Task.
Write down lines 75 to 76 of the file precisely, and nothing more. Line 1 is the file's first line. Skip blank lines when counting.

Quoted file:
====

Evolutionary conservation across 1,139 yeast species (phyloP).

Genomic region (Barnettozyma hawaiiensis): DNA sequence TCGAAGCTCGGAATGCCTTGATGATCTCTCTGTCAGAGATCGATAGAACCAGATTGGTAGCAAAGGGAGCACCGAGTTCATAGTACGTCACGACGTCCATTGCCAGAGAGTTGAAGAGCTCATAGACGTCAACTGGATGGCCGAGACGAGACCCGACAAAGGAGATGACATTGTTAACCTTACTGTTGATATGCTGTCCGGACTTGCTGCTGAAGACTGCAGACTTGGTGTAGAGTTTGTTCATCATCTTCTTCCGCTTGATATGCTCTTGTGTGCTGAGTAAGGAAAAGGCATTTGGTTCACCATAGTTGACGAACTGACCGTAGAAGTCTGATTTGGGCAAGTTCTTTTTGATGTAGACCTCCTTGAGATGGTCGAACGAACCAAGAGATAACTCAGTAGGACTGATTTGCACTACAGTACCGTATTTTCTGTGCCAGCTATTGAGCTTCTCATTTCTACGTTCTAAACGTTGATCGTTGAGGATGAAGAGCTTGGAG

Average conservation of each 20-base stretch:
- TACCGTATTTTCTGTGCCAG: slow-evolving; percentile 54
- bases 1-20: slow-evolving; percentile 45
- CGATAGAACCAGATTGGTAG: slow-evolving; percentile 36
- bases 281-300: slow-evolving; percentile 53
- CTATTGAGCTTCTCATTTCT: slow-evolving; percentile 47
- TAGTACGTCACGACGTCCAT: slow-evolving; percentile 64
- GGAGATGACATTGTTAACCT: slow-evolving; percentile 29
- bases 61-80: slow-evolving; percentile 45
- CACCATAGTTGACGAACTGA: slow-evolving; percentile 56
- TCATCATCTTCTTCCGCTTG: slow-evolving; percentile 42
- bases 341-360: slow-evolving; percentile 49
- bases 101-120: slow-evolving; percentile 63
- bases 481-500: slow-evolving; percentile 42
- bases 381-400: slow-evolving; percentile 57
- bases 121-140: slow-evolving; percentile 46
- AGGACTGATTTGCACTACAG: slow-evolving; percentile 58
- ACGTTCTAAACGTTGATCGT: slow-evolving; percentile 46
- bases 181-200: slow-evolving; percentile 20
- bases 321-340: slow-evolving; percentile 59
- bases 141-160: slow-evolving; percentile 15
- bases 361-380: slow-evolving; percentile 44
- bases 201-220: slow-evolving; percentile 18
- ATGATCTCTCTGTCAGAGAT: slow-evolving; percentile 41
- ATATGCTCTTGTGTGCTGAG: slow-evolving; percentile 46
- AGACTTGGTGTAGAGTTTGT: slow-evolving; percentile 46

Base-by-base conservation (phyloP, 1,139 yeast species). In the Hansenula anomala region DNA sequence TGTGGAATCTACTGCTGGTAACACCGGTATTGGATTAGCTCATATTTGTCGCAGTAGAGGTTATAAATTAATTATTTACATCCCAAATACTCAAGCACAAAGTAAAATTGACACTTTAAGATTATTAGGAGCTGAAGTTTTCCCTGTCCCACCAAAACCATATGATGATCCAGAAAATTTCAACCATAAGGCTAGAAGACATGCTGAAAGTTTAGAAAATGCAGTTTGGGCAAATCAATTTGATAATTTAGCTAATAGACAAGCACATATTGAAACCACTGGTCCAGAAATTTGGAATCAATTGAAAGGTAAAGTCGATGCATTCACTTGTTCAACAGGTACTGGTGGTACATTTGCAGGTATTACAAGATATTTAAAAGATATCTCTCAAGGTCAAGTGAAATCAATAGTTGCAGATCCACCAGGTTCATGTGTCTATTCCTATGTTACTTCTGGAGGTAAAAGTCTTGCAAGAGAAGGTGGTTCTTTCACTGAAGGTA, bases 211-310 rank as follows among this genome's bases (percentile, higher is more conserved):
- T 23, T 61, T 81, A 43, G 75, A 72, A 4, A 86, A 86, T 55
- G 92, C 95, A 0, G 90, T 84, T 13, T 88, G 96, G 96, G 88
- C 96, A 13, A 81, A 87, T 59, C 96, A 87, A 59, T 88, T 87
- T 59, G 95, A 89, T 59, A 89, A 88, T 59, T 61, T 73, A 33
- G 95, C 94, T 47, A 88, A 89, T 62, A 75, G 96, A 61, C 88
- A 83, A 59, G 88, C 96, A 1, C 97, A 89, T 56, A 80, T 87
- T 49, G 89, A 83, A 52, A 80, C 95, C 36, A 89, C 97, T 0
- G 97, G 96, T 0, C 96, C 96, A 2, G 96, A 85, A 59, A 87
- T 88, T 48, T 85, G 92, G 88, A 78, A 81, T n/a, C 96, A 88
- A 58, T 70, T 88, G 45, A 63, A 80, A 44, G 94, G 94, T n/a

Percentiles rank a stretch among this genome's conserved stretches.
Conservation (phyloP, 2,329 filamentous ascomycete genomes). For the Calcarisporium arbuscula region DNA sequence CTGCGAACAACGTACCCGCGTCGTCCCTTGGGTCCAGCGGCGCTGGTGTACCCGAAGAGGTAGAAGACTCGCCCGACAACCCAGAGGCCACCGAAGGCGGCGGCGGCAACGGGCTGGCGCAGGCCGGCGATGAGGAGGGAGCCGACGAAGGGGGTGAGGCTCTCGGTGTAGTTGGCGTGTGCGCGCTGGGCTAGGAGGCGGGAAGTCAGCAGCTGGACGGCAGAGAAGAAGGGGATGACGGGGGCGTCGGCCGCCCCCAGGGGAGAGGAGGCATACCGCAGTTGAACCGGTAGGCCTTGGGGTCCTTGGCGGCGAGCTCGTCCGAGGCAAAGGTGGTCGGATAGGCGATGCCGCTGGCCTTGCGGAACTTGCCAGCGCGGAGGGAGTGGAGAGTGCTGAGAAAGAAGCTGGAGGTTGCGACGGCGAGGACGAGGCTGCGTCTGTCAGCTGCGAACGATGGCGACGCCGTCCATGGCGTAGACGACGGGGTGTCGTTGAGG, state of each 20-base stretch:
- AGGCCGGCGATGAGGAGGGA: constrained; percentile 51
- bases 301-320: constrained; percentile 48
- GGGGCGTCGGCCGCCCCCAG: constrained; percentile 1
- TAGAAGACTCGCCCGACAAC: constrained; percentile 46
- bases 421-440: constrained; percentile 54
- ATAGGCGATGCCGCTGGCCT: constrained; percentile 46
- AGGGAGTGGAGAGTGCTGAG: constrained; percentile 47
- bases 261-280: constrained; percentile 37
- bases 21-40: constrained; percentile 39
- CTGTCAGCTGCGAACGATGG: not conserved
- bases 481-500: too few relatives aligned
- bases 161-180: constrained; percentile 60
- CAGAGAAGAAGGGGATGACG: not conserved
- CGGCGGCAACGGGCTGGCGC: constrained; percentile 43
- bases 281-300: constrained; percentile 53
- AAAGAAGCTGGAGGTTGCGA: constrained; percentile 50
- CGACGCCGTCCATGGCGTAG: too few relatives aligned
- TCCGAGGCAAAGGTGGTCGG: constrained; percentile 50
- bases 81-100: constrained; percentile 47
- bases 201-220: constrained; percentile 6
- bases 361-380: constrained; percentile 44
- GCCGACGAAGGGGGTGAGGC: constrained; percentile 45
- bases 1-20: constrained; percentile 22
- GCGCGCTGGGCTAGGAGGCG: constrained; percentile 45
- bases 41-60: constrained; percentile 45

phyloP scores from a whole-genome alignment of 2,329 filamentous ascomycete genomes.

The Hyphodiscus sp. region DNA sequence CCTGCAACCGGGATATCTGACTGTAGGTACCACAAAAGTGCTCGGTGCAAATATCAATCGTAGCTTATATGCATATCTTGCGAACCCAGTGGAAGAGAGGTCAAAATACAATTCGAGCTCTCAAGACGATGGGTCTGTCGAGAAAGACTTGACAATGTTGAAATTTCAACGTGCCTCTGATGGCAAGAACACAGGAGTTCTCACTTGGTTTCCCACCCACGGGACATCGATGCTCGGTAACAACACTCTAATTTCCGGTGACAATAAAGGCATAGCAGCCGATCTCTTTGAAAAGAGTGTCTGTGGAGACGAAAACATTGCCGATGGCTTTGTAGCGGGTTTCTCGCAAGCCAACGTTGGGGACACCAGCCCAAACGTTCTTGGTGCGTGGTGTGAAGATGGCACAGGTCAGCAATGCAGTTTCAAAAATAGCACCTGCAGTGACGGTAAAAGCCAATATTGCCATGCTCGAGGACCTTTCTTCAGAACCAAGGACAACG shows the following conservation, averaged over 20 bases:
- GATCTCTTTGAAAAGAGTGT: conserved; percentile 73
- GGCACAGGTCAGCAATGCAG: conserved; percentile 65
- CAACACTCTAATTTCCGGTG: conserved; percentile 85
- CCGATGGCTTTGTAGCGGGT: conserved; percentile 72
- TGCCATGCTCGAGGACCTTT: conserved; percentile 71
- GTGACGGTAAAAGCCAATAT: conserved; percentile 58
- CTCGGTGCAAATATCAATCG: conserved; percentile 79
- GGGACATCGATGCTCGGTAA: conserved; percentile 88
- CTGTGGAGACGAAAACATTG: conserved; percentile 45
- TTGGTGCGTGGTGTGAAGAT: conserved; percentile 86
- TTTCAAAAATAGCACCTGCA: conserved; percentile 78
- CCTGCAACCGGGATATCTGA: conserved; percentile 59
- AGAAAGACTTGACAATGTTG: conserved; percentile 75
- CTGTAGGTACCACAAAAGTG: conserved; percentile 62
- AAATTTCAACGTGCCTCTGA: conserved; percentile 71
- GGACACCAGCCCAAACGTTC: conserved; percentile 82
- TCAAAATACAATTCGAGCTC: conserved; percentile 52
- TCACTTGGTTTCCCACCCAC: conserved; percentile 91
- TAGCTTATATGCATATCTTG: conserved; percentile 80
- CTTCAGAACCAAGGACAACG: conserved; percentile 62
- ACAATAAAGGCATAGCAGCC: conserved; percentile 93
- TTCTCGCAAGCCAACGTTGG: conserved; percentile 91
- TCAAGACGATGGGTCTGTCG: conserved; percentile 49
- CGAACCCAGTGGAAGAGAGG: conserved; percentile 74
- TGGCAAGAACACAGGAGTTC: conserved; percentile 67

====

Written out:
- CTCGGTGCAAATATCAATCG: conserved; percentile 79
- GGGACATCGATGCTCGGTAA: conserved; percentile 88